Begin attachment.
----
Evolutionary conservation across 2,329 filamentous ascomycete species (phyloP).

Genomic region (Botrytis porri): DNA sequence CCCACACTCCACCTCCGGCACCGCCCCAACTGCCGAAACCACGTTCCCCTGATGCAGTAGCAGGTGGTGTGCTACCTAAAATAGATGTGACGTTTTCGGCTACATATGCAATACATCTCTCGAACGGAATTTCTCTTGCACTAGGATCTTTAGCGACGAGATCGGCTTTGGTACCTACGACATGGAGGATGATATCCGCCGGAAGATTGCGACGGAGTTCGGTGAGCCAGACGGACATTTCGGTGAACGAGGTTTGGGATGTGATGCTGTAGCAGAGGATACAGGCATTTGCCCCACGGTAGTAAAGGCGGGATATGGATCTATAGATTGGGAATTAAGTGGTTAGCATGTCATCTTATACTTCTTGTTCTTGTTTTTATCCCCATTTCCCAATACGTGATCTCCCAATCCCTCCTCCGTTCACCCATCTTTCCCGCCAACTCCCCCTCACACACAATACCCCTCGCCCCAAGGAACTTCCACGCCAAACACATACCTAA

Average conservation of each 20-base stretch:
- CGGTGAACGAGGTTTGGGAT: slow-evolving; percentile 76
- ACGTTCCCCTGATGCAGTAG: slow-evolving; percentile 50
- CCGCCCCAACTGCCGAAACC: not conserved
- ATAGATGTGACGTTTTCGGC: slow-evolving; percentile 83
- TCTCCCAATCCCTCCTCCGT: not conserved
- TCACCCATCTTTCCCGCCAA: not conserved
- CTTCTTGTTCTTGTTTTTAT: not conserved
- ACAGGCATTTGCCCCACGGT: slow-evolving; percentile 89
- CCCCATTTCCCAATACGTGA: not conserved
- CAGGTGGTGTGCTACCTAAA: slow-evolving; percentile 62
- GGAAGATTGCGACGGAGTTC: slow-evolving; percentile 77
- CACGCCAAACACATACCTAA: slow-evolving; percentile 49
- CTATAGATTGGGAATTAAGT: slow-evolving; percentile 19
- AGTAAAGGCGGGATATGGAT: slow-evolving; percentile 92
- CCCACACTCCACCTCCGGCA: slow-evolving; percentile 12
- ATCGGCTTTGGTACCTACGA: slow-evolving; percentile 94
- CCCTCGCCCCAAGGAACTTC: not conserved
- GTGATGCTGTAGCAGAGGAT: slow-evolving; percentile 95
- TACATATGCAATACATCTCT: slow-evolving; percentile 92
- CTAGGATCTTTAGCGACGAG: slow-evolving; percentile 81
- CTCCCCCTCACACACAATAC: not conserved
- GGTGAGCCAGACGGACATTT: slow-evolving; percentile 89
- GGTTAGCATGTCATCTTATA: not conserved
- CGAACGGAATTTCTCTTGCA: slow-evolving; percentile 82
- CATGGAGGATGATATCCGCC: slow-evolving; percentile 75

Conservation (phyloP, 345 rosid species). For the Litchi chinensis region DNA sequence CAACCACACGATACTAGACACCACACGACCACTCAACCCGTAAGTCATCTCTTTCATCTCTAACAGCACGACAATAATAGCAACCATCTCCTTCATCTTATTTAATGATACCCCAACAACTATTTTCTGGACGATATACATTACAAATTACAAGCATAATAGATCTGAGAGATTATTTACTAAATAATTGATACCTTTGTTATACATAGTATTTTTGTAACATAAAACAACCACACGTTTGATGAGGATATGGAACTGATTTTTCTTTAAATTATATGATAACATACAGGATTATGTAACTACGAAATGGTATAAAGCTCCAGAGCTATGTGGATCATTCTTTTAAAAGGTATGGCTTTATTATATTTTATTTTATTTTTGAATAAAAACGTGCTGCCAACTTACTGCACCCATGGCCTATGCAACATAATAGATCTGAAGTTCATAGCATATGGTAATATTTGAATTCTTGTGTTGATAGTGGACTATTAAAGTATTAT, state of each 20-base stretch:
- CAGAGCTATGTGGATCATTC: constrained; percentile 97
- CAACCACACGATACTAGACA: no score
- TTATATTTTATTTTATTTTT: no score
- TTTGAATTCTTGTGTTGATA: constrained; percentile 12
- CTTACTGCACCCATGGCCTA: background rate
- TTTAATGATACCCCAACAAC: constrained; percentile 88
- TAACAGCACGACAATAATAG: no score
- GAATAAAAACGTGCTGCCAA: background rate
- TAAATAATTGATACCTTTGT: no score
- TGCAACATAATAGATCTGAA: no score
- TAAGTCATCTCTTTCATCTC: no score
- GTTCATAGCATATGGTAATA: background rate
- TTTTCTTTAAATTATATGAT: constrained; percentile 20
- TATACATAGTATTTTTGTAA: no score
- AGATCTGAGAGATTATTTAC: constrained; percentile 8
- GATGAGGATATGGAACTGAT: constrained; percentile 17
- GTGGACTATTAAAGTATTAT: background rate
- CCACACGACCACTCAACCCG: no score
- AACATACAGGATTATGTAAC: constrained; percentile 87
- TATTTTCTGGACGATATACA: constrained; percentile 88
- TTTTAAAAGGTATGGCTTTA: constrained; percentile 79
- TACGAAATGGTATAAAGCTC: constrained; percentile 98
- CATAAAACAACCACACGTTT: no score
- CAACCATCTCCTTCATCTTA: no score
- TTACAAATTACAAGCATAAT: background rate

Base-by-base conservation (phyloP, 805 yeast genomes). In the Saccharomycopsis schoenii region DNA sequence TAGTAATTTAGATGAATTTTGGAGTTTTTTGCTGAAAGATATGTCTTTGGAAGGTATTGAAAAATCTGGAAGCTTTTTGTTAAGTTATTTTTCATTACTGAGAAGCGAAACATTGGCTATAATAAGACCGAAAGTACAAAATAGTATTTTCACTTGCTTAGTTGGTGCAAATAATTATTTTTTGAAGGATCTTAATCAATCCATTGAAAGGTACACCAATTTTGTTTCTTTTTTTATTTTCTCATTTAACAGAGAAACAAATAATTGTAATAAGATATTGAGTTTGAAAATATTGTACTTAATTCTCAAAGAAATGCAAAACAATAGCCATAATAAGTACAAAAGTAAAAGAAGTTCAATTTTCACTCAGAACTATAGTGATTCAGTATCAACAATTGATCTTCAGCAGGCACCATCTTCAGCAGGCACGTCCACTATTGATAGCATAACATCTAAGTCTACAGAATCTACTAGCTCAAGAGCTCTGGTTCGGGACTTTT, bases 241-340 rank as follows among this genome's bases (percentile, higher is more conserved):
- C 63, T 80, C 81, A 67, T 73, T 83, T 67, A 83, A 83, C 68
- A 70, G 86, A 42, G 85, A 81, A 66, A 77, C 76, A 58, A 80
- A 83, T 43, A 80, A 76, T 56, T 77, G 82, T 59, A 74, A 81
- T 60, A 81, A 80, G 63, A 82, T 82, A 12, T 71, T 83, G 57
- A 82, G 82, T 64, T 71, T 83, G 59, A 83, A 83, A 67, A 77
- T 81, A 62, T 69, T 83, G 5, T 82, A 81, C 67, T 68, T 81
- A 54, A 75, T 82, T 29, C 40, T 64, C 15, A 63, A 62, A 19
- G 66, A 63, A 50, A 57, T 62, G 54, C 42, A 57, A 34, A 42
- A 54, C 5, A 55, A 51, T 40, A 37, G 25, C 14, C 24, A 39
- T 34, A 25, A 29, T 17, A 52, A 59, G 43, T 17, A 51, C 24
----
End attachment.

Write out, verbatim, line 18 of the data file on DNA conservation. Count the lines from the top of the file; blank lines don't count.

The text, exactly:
- CCCACACTCCACCTCCGGCA: slow-evolving; percentile 12